Ohhh Valentine’s Day. The one day of the year that pretty much everyone has romance on their mind. The love notes, candy hearts, flowers, romantic dinners and, oh yeah, CHOCOLATE! Don’t get me wrong. I am the first to admit that I am a chocolate lover. I don’t know too many people that actually dislike it (unless maybe you have a chocolate allergy or are sensitive to caffeine).
Chocolate contains many ingredients that are known to stimulate the pleasure centers of our brains (some even call it “addictive”). In fact, it has been considered to be the most craved substance in the United States. Most commercial chocolate contains a highly palatable mixture of fats and refined sugars, as well as naturally occurring stimulants like caffeine and theobromine (a bitter alkaloid of the cacao plant which has been dubbed as one of the contributors to chocolate’s supposed role as an aphrodisiac). The consumption of highly palatable foods (aka high fat/high sugar) like chocolate have been found to increase several neurotransmitters in the brain, including dopamine, which can contribute to food liking and craving – therefore, making you more prone to overeating. Additionally, chocolate is also calorically dense (about 250 calories, 8 g saturated fat, and about 22 g sugar in a 1.5 oz bar) – not a very ideal combination if you’re watching your wasteline. On the other hand, chocolate in its natural state (cacao or cocoa) is actually heart healthy if eaten in moderation because it contains several antioxidants, no added fats, sugars, or preservatives, and is dairy-free.
Being that February is Heart Health month, here are some healthy alternatives to your typical American chocolate treat that you can enjoy this Valentine’s Day to help you satisfy your sweet craving without sabotaging your heart healthy diet.
5 Healthy Alternatives to Chocolate
1. Cocoa powder
Cocoa powder is a mixture of many substances that are left over after cocoa butter is extracted from cacao beans. One tablespoon of unsweetened cocoa powder contains about 10 calories, and has virtually no fat, cholesterol, or sugar. And because it is 100% cacao, it is jam packed with antioxidants.
Try mixing cocoa powder with almond or coconut milk for a homemade hot chocolate, or add a scoop to plain or vanilla Greek yogurt or as an addition to your favorite smoothie. Cocoa powder can be used in savory dishes as well – especially in many traditional Mexican dishes (cocoa and chili pepper!). For a crunchy snack, try cocoa dusted almonds (lightly drizzle almonds with honey and roll them in cocoa powder).
2. Cacao nibs
Cacao nibs are basically the cocoa beans themselves, which have been roasted, removed from their husks, and broken into small pieces. In other words, they are a less processed form of cocoa. Cacao nibs are crunchy and taste similarly to unsweetened chocolate. They can be ground into a powder and used just like cocoa powder, or they can be eaten as is and added to yogurt, trail mixes, smoothies, or in your favorite baked good. Cacao nibs are naturally low in calories (just one ounce contains about 130 calories), are a good source of heart-healthy fiber, (9 g per ounce) and contain a number of beneficial minerals and antioxidants.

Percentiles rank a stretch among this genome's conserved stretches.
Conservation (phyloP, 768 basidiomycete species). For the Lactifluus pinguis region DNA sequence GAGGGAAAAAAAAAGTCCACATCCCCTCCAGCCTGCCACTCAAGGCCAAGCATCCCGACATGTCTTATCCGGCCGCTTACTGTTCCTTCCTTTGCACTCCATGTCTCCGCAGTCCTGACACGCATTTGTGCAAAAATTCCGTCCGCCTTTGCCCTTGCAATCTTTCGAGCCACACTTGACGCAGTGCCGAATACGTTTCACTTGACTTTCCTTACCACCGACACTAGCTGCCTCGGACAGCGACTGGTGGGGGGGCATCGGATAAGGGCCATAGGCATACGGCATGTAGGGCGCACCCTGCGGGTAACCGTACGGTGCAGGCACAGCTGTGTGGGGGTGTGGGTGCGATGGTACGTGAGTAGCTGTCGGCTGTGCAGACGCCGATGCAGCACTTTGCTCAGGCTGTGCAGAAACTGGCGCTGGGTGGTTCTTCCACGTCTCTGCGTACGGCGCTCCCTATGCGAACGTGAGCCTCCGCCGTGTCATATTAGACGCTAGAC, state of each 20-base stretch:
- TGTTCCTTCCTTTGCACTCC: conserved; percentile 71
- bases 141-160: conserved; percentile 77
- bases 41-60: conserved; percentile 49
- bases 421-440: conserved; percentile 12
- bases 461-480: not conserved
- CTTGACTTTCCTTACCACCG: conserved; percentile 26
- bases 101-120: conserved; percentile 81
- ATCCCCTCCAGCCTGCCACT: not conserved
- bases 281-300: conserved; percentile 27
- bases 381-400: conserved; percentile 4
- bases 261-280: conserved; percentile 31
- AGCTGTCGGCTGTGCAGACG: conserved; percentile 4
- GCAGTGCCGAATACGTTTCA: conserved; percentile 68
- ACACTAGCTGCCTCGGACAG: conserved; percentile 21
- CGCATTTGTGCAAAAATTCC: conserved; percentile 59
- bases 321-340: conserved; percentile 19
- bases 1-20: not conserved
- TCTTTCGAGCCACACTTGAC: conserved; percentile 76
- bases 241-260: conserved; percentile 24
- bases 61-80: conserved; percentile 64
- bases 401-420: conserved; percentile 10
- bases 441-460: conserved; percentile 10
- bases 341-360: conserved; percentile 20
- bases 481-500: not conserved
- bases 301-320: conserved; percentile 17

3. Dark Chocolate (at least >70% cacao)
Ok. I couldn’t COMPLETELY leave chocolate off of the list. Why? Because dark chocolate can be part of a heart healthy diet, as long as it is the right type and in the right portion size (about 2 squares or 1 oz). It is important to choose dark chocolate with at least 70% cacao in order to reap all the antioxidant benefits. Plus, the darker the chocolate (aka the higher % of cacao), the less sugar will be in the bar.
Carob is a tropical pod that is derived from a tree in the Mediterranean. Its pulp is roasted and ground into a fine powder that tastes very similar to cocoa powder. Carob is naturally low in fat, high in fiber, contains calcium, and unlike cocoa or chocolate, does not contain caffeine or theobromine (a good alternative to those who are sensitive to caffeine or migraines). Additionally, it is naturally less bitter than cocoa, so it does not need additional sweetening.
Carob comes in many forms which can be used in cooking, such as powders, liquids, and carob chips. Add carob chips to trail mix, fruit, yogurt, or use it as a substitute for chocolate chips in baking (but set your oven about 25 degrees lower or it could burn!).
I can’t think of a better way to satisfy a sweet craving while still staying within a healthy eating plan than with fruit. Most fruits are high in vitamin C, potassium, antioxidants, fiber, and health-promoting phytonutrients. Generally, the darker the fruit’s color pigment, the more nutrients it will have! Strawberries and whipped coconut cream, anyone? Or try mixing up a medley of cherries, raspberries, blueberries, and pomegranate seeds, with some carob chips or cacao nibs sprinkled over top for a delicious and healthy treat!